Interesting that they don't call it the French Channel!
Managing the 500 ships which navigate this stretch of water each day
depends on close co-operation between Dover Coastguard and their French counterparts.
But relations with our coastal neighbours haven't always been so cordial.
Nick Crane is on a journey back to darker times.
Over 60 years ago, at the beginning of the Second World War, the Germans had occupied Northern France.
From their commanding positions on the French coast over there,
the enemy was able to strike at passing convoys
not just from land but from the air as well.
I've got a recording here from a BBC wartime correspondent
reporting live from Dover on 14th July 1940.
REPORTER: Now the Germans are dive-bombing a convoy out at sea.
There are one, two, three, four, five, six, seven German dive bombers,
Junkers 87s... There's one going down on its target now.
Bomb... No, missed the ships.
He hasn't hit a single ship.
There are about ten ships in the convoy but he hasn't hit one.
There you can hear our anti-aircraft going at them.
There are about ten German machines dive-bombing a British convoy
which is just out to sea in the Channel...
That's absolutely incredible.
This was just six weeks after the evacuation of Dunkirk.
For the seamen trapped down there on the Channel, it must have been absolutely terrifying.
This was a suicidal bottleneck!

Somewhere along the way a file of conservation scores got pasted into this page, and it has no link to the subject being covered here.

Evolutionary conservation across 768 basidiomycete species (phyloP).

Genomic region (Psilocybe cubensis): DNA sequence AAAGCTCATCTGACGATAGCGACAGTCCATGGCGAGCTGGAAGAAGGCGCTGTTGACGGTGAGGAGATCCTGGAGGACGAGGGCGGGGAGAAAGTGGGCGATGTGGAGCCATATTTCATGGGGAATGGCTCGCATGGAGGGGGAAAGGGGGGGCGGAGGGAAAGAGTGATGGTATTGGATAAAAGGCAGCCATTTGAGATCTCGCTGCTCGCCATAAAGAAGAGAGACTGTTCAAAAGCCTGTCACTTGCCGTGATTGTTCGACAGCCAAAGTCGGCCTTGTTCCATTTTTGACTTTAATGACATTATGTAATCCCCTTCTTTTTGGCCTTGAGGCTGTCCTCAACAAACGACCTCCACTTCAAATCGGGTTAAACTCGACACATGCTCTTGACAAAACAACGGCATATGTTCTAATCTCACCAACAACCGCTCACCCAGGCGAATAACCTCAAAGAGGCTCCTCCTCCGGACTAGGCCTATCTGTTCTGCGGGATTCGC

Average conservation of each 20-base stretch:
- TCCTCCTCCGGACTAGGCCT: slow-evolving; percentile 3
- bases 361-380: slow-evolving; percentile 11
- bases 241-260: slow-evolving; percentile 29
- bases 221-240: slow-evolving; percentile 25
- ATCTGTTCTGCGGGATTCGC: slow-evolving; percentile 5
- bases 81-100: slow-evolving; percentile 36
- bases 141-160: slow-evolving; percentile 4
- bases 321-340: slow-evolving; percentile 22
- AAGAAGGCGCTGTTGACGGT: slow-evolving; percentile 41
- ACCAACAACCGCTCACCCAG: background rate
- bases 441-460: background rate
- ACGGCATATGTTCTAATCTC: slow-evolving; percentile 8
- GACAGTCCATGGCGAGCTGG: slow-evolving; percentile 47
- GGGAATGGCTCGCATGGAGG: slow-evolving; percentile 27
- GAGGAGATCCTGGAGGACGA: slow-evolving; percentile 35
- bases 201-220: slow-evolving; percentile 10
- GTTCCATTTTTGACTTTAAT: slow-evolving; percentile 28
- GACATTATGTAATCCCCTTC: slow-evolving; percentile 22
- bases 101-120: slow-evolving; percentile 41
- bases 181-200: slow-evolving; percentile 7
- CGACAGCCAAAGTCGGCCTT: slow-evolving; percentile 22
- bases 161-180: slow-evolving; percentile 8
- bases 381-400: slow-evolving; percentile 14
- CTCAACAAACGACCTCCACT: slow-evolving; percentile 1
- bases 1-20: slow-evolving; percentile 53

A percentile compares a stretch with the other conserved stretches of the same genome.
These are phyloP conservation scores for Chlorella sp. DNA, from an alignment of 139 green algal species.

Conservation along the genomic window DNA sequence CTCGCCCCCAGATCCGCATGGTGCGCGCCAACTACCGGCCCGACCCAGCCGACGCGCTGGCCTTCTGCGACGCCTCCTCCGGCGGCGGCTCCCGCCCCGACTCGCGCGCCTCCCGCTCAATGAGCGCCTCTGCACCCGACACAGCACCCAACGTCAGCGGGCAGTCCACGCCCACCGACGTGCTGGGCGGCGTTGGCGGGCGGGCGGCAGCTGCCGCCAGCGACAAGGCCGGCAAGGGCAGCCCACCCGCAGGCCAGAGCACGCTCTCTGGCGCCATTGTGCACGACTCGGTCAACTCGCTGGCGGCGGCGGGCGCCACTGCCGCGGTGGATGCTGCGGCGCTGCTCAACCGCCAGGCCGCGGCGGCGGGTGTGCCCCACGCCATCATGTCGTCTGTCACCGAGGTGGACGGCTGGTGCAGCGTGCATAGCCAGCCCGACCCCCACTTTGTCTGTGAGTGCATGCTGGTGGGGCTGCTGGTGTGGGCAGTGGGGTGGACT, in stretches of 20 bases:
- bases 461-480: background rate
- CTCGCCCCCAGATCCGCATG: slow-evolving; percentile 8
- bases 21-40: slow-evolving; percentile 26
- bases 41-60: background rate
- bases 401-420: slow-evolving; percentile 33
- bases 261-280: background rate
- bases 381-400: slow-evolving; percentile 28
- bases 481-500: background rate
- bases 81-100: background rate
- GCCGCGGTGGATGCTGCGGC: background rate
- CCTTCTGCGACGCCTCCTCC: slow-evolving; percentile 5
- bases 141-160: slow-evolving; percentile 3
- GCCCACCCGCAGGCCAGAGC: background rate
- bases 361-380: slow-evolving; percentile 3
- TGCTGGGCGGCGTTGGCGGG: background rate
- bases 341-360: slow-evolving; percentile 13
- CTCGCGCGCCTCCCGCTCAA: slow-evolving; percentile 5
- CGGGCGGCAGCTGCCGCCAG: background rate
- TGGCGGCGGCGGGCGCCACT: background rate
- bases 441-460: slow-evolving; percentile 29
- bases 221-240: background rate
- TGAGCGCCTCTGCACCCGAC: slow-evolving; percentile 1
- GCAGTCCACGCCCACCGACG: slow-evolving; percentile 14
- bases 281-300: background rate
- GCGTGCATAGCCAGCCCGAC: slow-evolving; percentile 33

In July 1940, the 21 miles between Dover and northern France
was the frontline of our war in Europe.
It became known as Hellfire Corner.
You might think that merchant shipping
would have avoided the Channel but it became more vital than ever.
Most people will have heard of the Transatlantic convoys.
But this little book tells another extraordinary story
of something that came to be called the indestructible highway.
I'm off to meet Nick Hewitt from the Imperial War Museum.
He's been researching the role of the convoys during this crucial stage in the war.
Can you tell me why it was that these ships were running
the gauntlet through the English Channel just here.
This is all about strategic resources.
What we've got is things like coal that are vitally required on the south coast of England and the only,
not just the easiest, but the only way to move them is by sea.
And to get there in the most efficient way possible
-means forcing them through this incredibly narrow, dangerous strip of water.
-Between here and France.
But why not just put all this coal on lorries and take it through the inner part
of Britain overland, out of sight of the German air force and out of range of coastal batteries?
The land movement infrastructure,
the rail and road network, can't cope with that volume of material.
The south coast ports need 40,000 tons of coal a week.
That would take more trains and more trucks than Britain has and a far better developed road
and railway network than the country has at this time.
So you're saying we had the ships already. We had the sea already.
You can't actually damage the sea unlike you can a canal or a railway line or road.
-So it was actually the least difficult option.
And it's Britain's lifeline. It's the way we know. It's how we know how to get things around.
We move things by sea because we're an island. It's the way we've always done it.
Who were the men on these ships that were running this incredibly dangerous blockade, effectively?
These were a wonderful mix of people. The merchant ships are small, old, colliers and coastal vessels.
These are manned by the men of the merchant navy.
These are experienced sailors.
These are grizzled seafarers who'd spent their careers going around Britain's coastal waters.